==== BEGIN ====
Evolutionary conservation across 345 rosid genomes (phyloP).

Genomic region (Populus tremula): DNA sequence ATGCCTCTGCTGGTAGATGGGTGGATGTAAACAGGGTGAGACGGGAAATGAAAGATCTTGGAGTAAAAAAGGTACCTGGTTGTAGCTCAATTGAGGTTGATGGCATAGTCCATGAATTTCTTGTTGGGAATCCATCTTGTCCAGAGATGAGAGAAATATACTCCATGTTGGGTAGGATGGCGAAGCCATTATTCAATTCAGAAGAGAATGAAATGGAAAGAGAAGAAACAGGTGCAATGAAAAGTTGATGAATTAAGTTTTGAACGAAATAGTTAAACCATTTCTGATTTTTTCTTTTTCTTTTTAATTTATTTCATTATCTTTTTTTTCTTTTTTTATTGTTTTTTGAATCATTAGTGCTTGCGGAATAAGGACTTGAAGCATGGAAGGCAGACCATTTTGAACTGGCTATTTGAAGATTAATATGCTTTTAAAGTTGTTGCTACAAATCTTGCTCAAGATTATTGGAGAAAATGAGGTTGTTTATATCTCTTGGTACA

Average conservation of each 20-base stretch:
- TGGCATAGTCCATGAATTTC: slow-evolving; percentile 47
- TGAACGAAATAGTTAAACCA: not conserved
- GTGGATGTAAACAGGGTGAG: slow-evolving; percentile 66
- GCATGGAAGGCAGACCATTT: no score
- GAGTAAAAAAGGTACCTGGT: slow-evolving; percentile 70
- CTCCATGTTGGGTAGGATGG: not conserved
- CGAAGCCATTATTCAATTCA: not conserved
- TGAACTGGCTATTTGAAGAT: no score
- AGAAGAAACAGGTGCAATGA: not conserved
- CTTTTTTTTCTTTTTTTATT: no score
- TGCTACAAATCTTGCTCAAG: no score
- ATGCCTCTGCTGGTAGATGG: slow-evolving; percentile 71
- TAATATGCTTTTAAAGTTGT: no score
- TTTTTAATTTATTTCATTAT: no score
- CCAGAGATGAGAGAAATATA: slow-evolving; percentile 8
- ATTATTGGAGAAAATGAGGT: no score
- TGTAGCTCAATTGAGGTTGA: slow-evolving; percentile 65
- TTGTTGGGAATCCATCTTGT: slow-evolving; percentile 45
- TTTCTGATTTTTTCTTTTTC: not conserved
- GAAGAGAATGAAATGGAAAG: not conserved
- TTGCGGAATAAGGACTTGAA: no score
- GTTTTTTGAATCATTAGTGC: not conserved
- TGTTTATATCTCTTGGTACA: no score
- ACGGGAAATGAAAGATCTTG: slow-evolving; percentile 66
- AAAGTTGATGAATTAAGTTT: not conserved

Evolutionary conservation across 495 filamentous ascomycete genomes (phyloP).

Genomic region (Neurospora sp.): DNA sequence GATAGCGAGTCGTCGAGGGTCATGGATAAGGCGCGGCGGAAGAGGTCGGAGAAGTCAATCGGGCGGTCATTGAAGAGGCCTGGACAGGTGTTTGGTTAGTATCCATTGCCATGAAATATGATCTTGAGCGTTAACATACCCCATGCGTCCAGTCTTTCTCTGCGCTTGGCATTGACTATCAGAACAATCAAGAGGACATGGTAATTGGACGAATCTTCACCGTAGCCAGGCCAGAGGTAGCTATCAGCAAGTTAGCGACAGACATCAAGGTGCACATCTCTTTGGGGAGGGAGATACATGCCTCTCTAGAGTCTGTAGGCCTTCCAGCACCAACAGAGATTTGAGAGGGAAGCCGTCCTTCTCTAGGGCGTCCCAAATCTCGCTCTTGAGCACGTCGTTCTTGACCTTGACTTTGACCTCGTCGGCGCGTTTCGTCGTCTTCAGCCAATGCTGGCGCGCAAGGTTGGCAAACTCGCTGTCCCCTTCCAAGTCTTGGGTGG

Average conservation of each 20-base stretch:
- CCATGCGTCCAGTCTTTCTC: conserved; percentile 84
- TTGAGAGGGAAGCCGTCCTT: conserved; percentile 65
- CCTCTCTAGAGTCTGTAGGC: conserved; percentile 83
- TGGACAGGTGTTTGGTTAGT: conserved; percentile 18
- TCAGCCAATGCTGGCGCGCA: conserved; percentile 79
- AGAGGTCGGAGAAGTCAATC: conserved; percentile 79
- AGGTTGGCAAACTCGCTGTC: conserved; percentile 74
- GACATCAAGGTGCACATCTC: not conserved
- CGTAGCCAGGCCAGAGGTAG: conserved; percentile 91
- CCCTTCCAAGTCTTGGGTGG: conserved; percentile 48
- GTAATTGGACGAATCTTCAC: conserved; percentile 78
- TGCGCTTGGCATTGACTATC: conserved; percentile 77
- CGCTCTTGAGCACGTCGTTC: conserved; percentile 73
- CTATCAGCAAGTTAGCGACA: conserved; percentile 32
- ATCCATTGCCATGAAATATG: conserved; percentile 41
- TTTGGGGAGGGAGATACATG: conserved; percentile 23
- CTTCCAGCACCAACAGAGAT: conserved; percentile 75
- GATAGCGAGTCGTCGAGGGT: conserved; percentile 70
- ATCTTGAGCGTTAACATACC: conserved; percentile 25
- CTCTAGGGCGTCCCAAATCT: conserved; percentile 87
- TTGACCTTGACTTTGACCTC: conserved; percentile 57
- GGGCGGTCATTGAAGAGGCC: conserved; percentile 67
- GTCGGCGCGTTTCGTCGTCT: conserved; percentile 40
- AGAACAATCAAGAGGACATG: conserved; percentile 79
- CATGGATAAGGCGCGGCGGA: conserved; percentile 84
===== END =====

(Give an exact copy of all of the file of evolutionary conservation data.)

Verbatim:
Evolutionary conservation across 345 rosid genomes (phyloP).

Genomic region (Populus tremula): DNA sequence ATGCCTCTGCTGGTAGATGGGTGGATGTAAACAGGGTGAGACGGGAAATGAAAGATCTTGGAGTAAAAAAGGTACCTGGTTGTAGCTCAATTGAGGTTGATGGCATAGTCCATGAATTTCTTGTTGGGAATCCATCTTGTCCAGAGATGAGAGAAATATACTCCATGTTGGGTAGGATGGCGAAGCCATTATTCAATTCAGAAGAGAATGAAATGGAAAGAGAAGAAACAGGTGCAATGAAAAGTTGATGAATTAAGTTTTGAACGAAATAGTTAAACCATTTCTGATTTTTTCTTTTTCTTTTTAATTTATTTCATTATCTTTTTTTTCTTTTTTTATTGTTTTTTGAATCATTAGTGCTTGCGGAATAAGGACTTGAAGCATGGAAGGCAGACCATTTTGAACTGGCTATTTGAAGATTAATATGCTTTTAAAGTTGTTGCTACAAATCTTGCTCAAGATTATTGGAGAAAATGAGGTTGTTTATATCTCTTGGTACA

Average conservation of each 20-base stretch:
- TGGCATAGTCCATGAATTTC: slow-evolving; percentile 47
- TGAACGAAATAGTTAAACCA: not conserved
- GTGGATGTAAACAGGGTGAG: slow-evolving; percentile 66
- GCATGGAAGGCAGACCATTT: no score
- GAGTAAAAAAGGTACCTGGT: slow-evolving; percentile 70
- CTCCATGTTGGGTAGGATGG: not conserved
- CGAAGCCATTATTCAATTCA: not conserved
- TGAACTGGCTATTTGAAGAT: no score
- AGAAGAAACAGGTGCAATGA: not conserved
- CTTTTTTTTCTTTTTTTATT: no score
- TGCTACAAATCTTGCTCAAG: no score
- ATGCCTCTGCTGGTAGATGG: slow-evolving; percentile 71
- TAATATGCTTTTAAAGTTGT: no score
- TTTTTAATTTATTTCATTAT: no score
- CCAGAGATGAGAGAAATATA: slow-evolving; percentile 8
- ATTATTGGAGAAAATGAGGT: no score
- TGTAGCTCAATTGAGGTTGA: slow-evolving; percentile 65
- TTGTTGGGAATCCATCTTGT: slow-evolving; percentile 45
- TTTCTGATTTTTTCTTTTTC: not conserved
- GAAGAGAATGAAATGGAAAG: not conserved
- TTGCGGAATAAGGACTTGAA: no score
- GTTTTTTGAATCATTAGTGC: not conserved
- TGTTTATATCTCTTGGTACA: no score
- ACGGGAAATGAAAGATCTTG: slow-evolving; percentile 66
- AAAGTTGATGAATTAAGTTT: not conserved

Evolutionary conservation across 495 filamentous ascomycete genomes (phyloP).

Genomic region (Neurospora sp.): DNA sequence GATAGCGAGTCGTCGAGGGTCATGGATAAGGCGCGGCGGAAGAGGTCGGAGAAGTCAATCGGGCGGTCATTGAAGAGGCCTGGACAGGTGTTTGGTTAGTATCCATTGCCATGAAATATGATCTTGAGCGTTAACATACCCCATGCGTCCAGTCTTTCTCTGCGCTTGGCATTGACTATCAGAACAATCAAGAGGACATGGTAATTGGACGAATCTTCACCGTAGCCAGGCCAGAGGTAGCTATCAGCAAGTTAGCGACAGACATCAAGGTGCACATCTCTTTGGGGAGGGAGATACATGCCTCTCTAGAGTCTGTAGGCCTTCCAGCACCAACAGAGATTTGAGAGGGAAGCCGTCCTTCTCTAGGGCGTCCCAAATCTCGCTCTTGAGCACGTCGTTCTTGACCTTGACTTTGACCTCGTCGGCGCGTTTCGTCGTCTTCAGCCAATGCTGGCGCGCAAGGTTGGCAAACTCGCTGTCCCCTTCCAAGTCTTGGGTGG

Average conservation of each 20-base stretch:
- CCATGCGTCCAGTCTTTCTC: conserved; percentile 84
- TTGAGAGGGAAGCCGTCCTT: conserved; percentile 65
- CCTCTCTAGAGTCTGTAGGC: conserved; percentile 83
- TGGACAGGTGTTTGGTTAGT: conserved; percentile 18
- TCAGCCAATGCTGGCGCGCA: conserved; percentile 79
- AGAGGTCGGAGAAGTCAATC: conserved; percentile 79
- AGGTTGGCAAACTCGCTGTC: conserved; percentile 74
- GACATCAAGGTGCACATCTC: not conserved
- CGTAGCCAGGCCAGAGGTAG: conserved; percentile 91
- CCCTTCCAAGTCTTGGGTGG: conserved; percentile 48
- GTAATTGGACGAATCTTCAC: conserved; percentile 78
- TGCGCTTGGCATTGACTATC: conserved; percentile 77
- CGCTCTTGAGCACGTCGTTC: conserved; percentile 73
- CTATCAGCAAGTTAGCGACA: conserved; percentile 32
- ATCCATTGCCATGAAATATG: conserved; percentile 41
- TTTGGGGAGGGAGATACATG: conserved; percentile 23
- CTTCCAGCACCAACAGAGAT: conserved; percentile 75
- GATAGCGAGTCGTCGAGGGT: conserved; percentile 70
- ATCTTGAGCGTTAACATACC: conserved; percentile 25
- CTCTAGGGCGTCCCAAATCT: conserved; percentile 87
- TTGACCTTGACTTTGACCTC: conserved; percentile 57
- GGGCGGTCATTGAAGAGGCC: conserved; percentile 67
- GTCGGCGCGTTTCGTCGTCT: conserved; percentile 40
- AGAACAATCAAGAGGACATG: conserved; percentile 79
- CATGGATAAGGCGCGGCGGA: conserved; percentile 84